method: 'POST',
                    headers: { 'Content-Type': 'application/json' },
                    body: JSON.stringify({ question })
                const result = await response.json();
                document.getElementById('answer').innerText = result.answer;
        <h1>Ask a Question</h1>
        <textarea id="question" rows="4" cols="50"></textarea><br>
        <button onclick="fetchAnswer()">Ask</button>
        <p id="answer"></p>
  3. Backend to Handle API Requests:
    • Flask Application: Use Flask to handle the API requests from the front end.
    from flask import Flask, request, jsonify
    import requests
    app = Flask(__name__)
    API_KEY = 'your_api_key'
    API_URL = ''
    @app.route('/ask', methods=['POST'])
    def ask():
        data = request.get_json()
        question = data['question']
        headers = {
            'Authorization': f'Bearer {API_KEY}',
            'Content-Type': 'application/json',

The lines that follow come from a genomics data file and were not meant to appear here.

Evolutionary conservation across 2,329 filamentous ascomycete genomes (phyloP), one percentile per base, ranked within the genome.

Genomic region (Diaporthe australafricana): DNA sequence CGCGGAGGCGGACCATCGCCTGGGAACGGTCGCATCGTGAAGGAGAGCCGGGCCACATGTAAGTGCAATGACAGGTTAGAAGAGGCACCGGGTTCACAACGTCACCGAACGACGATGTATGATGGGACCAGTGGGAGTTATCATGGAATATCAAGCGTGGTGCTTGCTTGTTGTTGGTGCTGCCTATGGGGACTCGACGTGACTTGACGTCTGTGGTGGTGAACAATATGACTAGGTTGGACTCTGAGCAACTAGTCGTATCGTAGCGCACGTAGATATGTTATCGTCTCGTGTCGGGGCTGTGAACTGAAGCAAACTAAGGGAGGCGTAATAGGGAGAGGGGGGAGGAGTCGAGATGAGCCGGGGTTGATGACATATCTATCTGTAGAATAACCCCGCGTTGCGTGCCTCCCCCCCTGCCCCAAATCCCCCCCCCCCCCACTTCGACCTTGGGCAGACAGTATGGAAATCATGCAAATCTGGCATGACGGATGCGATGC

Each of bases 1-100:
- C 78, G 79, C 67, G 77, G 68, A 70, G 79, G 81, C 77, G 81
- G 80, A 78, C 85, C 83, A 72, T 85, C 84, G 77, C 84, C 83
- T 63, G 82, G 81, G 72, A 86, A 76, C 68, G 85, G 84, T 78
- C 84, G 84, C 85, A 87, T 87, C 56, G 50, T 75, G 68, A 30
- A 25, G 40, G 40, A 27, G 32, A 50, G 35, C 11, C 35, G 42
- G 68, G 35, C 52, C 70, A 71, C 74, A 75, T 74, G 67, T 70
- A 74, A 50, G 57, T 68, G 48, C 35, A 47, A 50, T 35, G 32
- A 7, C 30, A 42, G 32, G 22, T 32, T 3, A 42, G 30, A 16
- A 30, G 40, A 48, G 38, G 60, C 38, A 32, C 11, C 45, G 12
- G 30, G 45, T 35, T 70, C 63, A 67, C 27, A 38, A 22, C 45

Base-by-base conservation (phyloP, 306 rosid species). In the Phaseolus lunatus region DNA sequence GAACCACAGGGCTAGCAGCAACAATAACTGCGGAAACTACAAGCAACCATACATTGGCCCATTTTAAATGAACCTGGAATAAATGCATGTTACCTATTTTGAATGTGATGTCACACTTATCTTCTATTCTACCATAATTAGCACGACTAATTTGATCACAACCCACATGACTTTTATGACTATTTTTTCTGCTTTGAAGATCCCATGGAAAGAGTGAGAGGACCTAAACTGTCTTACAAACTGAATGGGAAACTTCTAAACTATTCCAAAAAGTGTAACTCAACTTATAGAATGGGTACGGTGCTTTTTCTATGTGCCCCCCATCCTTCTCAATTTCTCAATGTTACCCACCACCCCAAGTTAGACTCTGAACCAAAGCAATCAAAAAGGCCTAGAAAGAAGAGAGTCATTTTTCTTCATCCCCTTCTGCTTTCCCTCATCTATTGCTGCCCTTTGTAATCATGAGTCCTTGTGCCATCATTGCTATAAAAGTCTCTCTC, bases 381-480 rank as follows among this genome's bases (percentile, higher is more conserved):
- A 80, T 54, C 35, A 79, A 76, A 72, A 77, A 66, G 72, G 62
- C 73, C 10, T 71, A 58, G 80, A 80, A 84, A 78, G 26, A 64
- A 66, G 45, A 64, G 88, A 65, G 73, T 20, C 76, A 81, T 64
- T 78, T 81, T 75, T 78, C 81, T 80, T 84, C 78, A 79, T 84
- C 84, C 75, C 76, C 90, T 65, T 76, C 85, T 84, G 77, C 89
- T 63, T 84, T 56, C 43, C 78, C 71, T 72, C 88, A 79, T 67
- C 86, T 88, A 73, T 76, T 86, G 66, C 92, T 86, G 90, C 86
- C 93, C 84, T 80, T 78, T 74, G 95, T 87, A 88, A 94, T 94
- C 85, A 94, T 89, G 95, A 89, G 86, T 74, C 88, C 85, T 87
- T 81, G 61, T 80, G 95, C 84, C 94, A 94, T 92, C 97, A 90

payload = {
            'prompt': question,
            'max_tokens': 150,
            'temperature': 0.7,
        response =, headers=headers, json=payload)
        answer = response.json()['choices'][0]['text']
        return jsonify({'answer': answer})
    if __name__ == '__main__':
  4. Deploy the Flask Application:
    • Deployment: Deploy your Flask app on a server or a platform like Heroku.

These examples provide a foundation. You can customize and expand these implementations based on your specific needs and the capabilities of the LLM you’re using. Do you want to go deeper into any specific part of these implementations?